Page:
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Deficit hawks have tended to treat the notion of solving the medium-term fiscal probably entirely through taxes as some impractical left-wing scheme. Michael Linden and Michael Ettlinger point out that this would work perfectly well: The United States is an extremely low-tax country compared to the other economically advanced countries in the Organisation for Economic Cooperation and Development.

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Paul Krugman cites Wisconsin as confirmation of Naomi Klein's "Shock Doctrine": The story of the privatization-obsessed Coalition Provisional Authority was the centerpiece of Naomi Klein’s best-selling book “The Shock Doctrine,” which argued that it was part of a broader pattern.

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Transition Traps

After the peaceful mass uprising that toppled one of the world’s oldest autocracies, it is now possible to imagine the emergence of a genuine democracy in Egypt—the most important country in the Arab world. The very possibility of it marks an historic turning point for the entire region.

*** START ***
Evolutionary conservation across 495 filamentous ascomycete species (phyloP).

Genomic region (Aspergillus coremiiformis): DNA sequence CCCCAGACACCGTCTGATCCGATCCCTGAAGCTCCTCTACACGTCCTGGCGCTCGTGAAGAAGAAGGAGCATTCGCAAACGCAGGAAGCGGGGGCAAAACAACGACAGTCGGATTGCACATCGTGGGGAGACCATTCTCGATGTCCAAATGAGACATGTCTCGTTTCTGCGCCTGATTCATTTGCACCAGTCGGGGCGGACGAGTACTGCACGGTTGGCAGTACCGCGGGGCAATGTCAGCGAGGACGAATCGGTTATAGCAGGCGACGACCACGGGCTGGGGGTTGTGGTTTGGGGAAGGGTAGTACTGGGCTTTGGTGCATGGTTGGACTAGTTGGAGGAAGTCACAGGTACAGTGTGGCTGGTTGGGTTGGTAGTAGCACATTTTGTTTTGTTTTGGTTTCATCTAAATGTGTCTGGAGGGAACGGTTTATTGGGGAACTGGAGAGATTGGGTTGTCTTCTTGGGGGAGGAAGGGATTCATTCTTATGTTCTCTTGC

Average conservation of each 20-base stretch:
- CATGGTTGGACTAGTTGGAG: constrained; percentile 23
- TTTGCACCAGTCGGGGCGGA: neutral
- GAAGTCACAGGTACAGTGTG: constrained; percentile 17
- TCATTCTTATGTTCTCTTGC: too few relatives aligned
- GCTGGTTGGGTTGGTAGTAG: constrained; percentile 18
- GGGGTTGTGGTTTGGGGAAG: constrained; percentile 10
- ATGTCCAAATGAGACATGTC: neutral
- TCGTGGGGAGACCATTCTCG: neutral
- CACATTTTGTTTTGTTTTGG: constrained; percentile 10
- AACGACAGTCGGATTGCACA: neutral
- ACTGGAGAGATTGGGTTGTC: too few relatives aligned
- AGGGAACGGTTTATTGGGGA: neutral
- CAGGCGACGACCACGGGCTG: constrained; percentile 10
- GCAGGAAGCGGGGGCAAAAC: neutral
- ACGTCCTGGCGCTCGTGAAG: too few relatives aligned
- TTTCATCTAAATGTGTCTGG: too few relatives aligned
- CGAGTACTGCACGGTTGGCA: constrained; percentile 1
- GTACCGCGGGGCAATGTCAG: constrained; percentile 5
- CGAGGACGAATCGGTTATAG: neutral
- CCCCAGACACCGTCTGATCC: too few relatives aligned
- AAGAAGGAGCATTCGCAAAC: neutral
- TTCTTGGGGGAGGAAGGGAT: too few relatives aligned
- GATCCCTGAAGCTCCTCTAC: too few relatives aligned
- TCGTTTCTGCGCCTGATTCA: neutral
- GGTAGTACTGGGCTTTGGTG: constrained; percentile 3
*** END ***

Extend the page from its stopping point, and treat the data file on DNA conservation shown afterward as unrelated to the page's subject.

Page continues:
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I'll be spending the remainder of this afternoon and evening watching election night coverage and blogging about it here. Think of it as an ultra-concentrated reenactment of the Chilean miners' ordeal. I am the miners, and the mine is the inky blackness that is televised election coverage in this nation—a muggy, cramped space a mile from the real world that’s jam-packed with mostly horrible people saying pointless things which seem designed to make regular people angry. Now, I know what you're thinking: "That's a ridiculous, insulting, offensive comparison, Jesse.

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Everything said and done around the World Cup in the last month has seemed right and wrong, spot on and deluded—and often simultaneously. First it was the “African Cup.” The dream was ephemeral, save perhaps for Ghana. Then there was talk about a “new Europe”: forget aging Italy, England, and France, here came the vibrant sons of a united Germany. (Though, it must be said, less and less of them are actually German). Almost as soon as it started, however, it became the “Latin American Cup.” European tactical conservatism seemed doomed against the Latin love for the game.